Taking place 12 years from now, Logan’s future looks like a hellscape. One could be forgiven for thinking they accidentally stepped into a post-apocalyptic movie. With locations set primarily on the U.S.-Mexico border, the film’s vistas are mostly desert wastelands. This mirrors the inner narrative that Logan’s life has been wasted on violence, leaving him with nothing to show for it. That’s not to say the film can’t be beautiful at times. In fact, the forlorn landscapes evoke their own stark beauty thanks to some wonderful cinematography.

Once again, mutants are on the run, hiding from humans who wish to wipe them out. Humans have perfected a gene therapy technique that has caused all mutants to either lose their powers, or find they have become unstable. Professor X can barely control his telepathic powers, and is reduced to taking seizure meds to subdue them. Logan’s healing factor has slowed substantially, causing him to take much longer to recover from injuries, and making him almost mortal.

Continue reading ‘Logan: The Spoiler Review’

13
Jun
14

X-Men: Dayz of Futurez Pazt

Cool poster, X-dudes.

The newest X-Men film combines the casts of the original trilogy and the prequel film, X-Men: First Class. Wolverine’s consciousness is sent back in time from the distant future to 1973 where he must help Professor X and Magneto stop an event that will ultimately lead to the genocide of all mutants. I watched the original trilogy as a lead-in to this movie, mostly because I hadn’t seen them in ages, and I wasn’t sure if I’d be totally lost without a recap. Fortunately, you don’t really need to have seen the previous movies to enjoy Days of Future Past.
With that being said, I would still recommend watching First Class and the original trilogy just to get a sense of who the characters are, and to better understand their relationships and what drives them. Days of Future Past can be viewed as a standalone, and it holds up surprisingly well, but for maximum enjoyment, you’ll want to be versed in as much X-Men movie knowledge as possible.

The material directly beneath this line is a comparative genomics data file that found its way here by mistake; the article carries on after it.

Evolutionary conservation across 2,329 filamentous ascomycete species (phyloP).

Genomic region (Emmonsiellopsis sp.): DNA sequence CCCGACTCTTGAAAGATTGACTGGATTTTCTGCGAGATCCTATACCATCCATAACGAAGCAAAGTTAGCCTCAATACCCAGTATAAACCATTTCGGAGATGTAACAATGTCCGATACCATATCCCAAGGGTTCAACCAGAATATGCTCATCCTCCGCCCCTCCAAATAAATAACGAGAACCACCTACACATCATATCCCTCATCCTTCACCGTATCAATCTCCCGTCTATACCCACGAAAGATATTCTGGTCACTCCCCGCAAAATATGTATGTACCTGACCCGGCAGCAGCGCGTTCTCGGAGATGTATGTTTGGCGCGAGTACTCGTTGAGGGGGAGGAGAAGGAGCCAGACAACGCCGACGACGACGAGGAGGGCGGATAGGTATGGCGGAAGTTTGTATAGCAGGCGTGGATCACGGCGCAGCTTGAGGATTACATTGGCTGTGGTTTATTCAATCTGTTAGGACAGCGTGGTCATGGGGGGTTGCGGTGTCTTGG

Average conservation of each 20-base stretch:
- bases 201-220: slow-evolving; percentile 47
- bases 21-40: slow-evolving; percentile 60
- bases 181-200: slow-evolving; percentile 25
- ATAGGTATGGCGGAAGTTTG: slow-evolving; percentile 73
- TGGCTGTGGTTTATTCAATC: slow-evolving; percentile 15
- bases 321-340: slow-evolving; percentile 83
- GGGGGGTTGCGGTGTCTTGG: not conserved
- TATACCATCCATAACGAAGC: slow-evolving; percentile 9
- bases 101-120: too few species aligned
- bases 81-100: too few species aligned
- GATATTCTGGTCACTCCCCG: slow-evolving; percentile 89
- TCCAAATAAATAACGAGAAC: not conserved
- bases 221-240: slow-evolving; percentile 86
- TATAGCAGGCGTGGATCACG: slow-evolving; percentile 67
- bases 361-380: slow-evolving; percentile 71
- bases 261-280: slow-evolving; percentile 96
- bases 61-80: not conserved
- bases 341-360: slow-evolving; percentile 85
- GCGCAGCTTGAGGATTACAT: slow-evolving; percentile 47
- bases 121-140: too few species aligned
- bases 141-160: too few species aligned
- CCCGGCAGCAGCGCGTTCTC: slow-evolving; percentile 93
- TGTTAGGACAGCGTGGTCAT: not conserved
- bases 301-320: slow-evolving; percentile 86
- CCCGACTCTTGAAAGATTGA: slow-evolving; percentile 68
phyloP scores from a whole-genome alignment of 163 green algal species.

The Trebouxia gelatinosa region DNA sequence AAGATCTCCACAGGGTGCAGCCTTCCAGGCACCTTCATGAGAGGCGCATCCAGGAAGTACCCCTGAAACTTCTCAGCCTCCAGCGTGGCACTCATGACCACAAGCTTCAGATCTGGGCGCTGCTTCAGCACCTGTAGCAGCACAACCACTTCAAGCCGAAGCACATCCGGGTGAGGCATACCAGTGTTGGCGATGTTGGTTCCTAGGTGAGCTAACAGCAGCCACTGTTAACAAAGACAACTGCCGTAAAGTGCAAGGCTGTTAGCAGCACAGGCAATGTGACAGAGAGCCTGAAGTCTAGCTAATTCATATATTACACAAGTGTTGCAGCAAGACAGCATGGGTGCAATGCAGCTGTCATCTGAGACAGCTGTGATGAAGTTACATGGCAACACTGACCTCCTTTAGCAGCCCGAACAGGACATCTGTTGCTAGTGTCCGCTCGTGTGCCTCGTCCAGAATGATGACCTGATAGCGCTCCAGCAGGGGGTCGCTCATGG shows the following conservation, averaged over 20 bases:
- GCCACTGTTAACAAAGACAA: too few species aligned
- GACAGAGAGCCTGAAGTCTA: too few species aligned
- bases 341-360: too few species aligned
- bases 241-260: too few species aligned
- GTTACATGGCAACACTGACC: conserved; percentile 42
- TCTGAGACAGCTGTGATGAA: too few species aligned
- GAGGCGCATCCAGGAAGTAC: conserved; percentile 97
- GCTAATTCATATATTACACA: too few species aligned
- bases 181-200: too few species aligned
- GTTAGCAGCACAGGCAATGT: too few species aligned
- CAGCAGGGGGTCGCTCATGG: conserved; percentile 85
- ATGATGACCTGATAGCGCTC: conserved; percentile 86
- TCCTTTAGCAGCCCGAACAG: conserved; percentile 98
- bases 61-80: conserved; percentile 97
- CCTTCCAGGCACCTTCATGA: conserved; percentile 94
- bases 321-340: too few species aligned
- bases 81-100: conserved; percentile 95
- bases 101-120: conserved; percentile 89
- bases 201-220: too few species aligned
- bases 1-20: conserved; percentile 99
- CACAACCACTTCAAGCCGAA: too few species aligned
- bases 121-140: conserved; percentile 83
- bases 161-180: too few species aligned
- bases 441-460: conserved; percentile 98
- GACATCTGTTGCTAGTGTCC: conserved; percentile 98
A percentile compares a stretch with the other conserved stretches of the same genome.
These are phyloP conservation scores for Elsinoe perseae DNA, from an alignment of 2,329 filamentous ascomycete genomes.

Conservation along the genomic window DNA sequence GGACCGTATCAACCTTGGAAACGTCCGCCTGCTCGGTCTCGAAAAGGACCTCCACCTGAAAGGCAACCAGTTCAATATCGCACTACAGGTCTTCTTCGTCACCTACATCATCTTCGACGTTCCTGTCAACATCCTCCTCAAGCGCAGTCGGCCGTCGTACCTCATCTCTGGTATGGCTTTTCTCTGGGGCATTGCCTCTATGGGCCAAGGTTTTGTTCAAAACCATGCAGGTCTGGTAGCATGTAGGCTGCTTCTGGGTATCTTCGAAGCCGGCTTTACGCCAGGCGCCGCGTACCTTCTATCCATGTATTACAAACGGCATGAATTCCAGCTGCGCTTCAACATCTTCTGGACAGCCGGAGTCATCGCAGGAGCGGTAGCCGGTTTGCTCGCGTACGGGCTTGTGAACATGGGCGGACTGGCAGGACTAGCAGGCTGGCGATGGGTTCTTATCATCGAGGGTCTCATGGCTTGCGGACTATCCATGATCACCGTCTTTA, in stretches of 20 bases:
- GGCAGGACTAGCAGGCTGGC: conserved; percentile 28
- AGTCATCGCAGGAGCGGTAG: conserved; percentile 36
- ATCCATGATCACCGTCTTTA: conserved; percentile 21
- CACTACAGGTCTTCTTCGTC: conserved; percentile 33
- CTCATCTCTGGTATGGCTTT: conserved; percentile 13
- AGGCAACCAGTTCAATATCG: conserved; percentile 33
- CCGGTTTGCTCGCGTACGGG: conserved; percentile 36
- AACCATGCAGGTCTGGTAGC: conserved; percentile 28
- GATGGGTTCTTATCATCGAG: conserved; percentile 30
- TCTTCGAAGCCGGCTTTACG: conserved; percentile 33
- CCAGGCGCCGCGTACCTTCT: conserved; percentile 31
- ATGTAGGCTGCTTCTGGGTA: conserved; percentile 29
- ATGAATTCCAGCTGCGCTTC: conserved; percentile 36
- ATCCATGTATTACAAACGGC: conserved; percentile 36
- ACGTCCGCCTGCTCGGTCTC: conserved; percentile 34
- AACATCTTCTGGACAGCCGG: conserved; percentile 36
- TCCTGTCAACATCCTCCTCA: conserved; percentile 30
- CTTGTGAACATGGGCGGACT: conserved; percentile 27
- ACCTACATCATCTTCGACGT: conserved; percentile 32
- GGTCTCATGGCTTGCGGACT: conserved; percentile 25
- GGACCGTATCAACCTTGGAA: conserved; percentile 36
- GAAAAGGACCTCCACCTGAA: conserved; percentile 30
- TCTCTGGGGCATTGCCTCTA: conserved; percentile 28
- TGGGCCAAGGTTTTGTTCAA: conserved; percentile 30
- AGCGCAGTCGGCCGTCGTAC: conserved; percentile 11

First, the good.
1.) The movie is tightly plotted, and the story moves along at a good pace. While there are plenty of moments for dialog and reflection amongst the characters, there is never a dull moment.
2.) The acting is top-notch, with good performances on both sides of the temporal schism. All the older actors like Patrick Stewart, Ian McKellan, and Hugh Jackman fit comfortably into their well worn characters. McKellan is, sadly, given very little to do in this film, and it seems like a waste of his talents. But hey, he’s a part of this franchise and he and Stewart are SUPER BEST FRIENDS, so he might as well be in it. The younger actors turn in better performances, and James McAvoy, whom I usually find to be mediocre, actually surprised me. Professor X’s grief is dramatic and convincing. Of course, Michael F. Assbender is fantastic as the villainous Magneto. Jackman is present with both casts, and, once again, he is perfect as Wolverine.